EVERY MORNING, TheJournal.ie brings you the nine stories you need to know as you start your day.
1. #SAVITA: Praveen Halappanavar has launched legal proceedings against the HSE for alleged negligence over the death of his wife Savita at Galway University Hospital in October 2012. RTE reports that Halappanavar has said the legal action will be a way to get to the truth of what happened and that there is still no clear explanation of why Savita died.
2. #EGYPT: Mohamed Morsi is under house arrest in Cairo and a new interim president is to be sworn in as president, hours after Egypt’s first democratically elected leader was overthrown by the military. Millions of anti-Morsi protesters around the country erupted in celebrations after the coup was announced on television by the army chief.
3. #ANGLO: Former Anglo CEO David Drumm has named eight people – including former taoiseach Brian Cowen, the financial regulator during the boom Patrick Neary, and former Central Bank governor John Hurley – who he says should be asked about the circumstances surrounding the bank guarantee. In an interview with Niall O’Dowd published in The Star this morning, Drumm said Merill Lynch staff, who may have been present on the night of the controversial guarantee, should also be asked about their roles.
4. #PAY DAY: Around 292,000 public servants will feel the first effects of the Haddington Road Agreement on public sector pay and reform today when they receive their first pay cheque since the implementation of the deal. Cuts aimed at high earners will see people earning over €65,000 having their pay decreased by at least 5.5 per cent.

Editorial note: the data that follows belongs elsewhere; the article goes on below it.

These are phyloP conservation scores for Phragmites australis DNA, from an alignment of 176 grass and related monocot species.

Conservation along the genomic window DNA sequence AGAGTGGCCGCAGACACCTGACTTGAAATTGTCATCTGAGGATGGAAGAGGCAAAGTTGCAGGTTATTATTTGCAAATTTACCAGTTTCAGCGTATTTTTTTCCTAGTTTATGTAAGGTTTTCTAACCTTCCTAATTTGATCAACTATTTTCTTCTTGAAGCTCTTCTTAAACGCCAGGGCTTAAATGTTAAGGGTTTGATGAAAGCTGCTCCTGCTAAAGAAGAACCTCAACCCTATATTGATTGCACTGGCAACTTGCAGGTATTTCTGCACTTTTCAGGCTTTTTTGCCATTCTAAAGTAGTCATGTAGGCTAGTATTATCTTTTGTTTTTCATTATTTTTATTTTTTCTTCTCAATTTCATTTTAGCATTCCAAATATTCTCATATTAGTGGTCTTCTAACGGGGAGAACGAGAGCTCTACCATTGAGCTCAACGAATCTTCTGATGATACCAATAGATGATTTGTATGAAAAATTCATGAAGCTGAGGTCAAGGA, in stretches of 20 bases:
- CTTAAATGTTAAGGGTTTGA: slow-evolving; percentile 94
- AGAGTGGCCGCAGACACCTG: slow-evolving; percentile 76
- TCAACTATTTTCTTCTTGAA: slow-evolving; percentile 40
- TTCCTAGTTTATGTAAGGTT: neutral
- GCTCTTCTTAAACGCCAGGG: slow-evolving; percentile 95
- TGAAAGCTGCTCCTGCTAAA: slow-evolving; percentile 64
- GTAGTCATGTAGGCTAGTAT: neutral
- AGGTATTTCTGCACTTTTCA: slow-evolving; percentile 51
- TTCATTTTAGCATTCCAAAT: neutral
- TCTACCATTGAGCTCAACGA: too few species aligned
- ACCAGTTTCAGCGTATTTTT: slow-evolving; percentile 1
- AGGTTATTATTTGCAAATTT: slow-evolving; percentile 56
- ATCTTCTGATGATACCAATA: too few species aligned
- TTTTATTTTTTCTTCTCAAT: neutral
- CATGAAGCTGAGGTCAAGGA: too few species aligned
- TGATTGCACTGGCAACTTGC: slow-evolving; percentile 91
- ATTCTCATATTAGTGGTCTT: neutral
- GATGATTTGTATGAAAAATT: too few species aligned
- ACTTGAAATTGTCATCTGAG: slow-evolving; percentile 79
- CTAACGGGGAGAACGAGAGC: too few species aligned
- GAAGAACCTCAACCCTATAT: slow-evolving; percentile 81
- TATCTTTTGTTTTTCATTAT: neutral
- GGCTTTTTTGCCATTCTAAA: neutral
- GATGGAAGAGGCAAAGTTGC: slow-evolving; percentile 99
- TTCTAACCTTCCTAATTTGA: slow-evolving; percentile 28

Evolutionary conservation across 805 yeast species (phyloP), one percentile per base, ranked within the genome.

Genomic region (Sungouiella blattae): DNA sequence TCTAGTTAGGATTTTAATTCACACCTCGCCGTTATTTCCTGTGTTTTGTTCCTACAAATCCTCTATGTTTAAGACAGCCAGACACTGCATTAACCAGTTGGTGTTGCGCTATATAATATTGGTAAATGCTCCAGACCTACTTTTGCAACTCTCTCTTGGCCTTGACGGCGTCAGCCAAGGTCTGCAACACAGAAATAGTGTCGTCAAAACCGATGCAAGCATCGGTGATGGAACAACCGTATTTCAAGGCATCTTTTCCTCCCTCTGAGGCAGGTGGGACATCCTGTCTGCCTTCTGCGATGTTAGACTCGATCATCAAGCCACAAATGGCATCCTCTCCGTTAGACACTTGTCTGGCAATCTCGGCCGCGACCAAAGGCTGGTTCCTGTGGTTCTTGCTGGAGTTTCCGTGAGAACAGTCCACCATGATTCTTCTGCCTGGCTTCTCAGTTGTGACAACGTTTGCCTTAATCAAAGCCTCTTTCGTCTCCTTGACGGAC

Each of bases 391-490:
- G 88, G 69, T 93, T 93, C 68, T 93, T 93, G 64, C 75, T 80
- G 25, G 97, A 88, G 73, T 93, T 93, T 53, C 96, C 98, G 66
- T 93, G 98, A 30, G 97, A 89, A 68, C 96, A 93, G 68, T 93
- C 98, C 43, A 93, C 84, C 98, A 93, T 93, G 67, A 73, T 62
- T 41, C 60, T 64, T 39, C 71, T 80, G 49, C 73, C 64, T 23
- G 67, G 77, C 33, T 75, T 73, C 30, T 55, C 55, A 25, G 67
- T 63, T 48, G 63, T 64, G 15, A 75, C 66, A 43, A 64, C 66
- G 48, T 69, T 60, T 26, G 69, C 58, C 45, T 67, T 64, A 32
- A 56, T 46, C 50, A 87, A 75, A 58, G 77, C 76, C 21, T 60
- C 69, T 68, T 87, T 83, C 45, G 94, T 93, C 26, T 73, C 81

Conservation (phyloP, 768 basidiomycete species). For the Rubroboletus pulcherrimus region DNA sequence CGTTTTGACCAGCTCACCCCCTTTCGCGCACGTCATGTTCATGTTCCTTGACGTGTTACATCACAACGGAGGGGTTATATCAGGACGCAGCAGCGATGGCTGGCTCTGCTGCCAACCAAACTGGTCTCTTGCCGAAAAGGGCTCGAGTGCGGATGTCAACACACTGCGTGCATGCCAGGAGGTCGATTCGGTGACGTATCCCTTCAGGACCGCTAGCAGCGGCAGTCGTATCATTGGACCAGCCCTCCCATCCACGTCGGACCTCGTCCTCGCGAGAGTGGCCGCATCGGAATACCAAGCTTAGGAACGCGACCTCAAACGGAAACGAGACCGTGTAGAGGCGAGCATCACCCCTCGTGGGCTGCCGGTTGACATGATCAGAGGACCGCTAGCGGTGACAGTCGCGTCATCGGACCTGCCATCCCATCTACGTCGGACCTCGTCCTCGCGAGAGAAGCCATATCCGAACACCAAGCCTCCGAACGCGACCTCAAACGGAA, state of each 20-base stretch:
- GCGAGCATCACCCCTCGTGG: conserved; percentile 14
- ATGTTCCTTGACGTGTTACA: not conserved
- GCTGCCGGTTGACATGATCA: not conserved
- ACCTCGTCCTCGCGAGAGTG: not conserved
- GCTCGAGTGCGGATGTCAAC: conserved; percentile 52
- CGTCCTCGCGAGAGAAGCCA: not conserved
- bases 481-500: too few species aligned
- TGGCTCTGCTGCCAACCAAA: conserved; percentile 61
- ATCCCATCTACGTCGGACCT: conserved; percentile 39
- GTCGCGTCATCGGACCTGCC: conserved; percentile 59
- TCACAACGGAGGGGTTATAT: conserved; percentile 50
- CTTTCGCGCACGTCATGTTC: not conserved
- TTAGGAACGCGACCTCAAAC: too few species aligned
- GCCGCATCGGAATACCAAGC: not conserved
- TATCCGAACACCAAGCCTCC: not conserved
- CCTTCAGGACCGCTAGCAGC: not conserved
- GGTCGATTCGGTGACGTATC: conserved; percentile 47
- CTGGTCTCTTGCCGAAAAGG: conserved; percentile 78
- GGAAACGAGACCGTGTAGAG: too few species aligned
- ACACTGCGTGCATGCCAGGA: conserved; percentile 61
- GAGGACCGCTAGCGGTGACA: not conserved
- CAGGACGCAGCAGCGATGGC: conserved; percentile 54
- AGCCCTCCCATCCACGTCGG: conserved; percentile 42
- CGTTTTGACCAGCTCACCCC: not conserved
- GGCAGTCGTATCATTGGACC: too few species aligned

5. #STRIKE?: Dublin Bus drivers are to ballot on whether to take industrial action after 93 per cent of drivers rejected proposals to cut their pay and change the conditions of their employments. The 1,200 drivers who are members of SIPTU will be asked if they want to strike over the dispute with management.
6. #ARRESTS: Gardaí have arrested nine men in connection with dissident Republican activity following separate raids in Cloghran and Tallaght in Dublin. Bomb components and ammunition were also seized in the searches.
7. #FOR SALE: The Government is putting 40 former garda stations up for sale because it cannot find alternative State uses for the empty buildings. Just over half of the stations – all of them in rural areas – are to be put up for sale initially, with ads published today looking for estate agents interested in disposing of the properties.
8. #SNOWDEN: Bolivian president Evo Morales has criticised the US upon his arrival back in his country after his plane was diverted over suspicions that US intelligence leaker Edward Snowden was travelling with him, AFP reports. Morales called on countries in Europe to “free themselves from the US empire”.
9. #RIP: The man who invented the computer mouse, Doug Engelbart, has died at the age of 88. Engelbart developed the now-omnipresent device in the 1960s, and later worked on early incarnations of email and word processing the BBC reports. He didn’t make a lot of money from it however, because the patent ran out in 1987 before personal computers became widely used.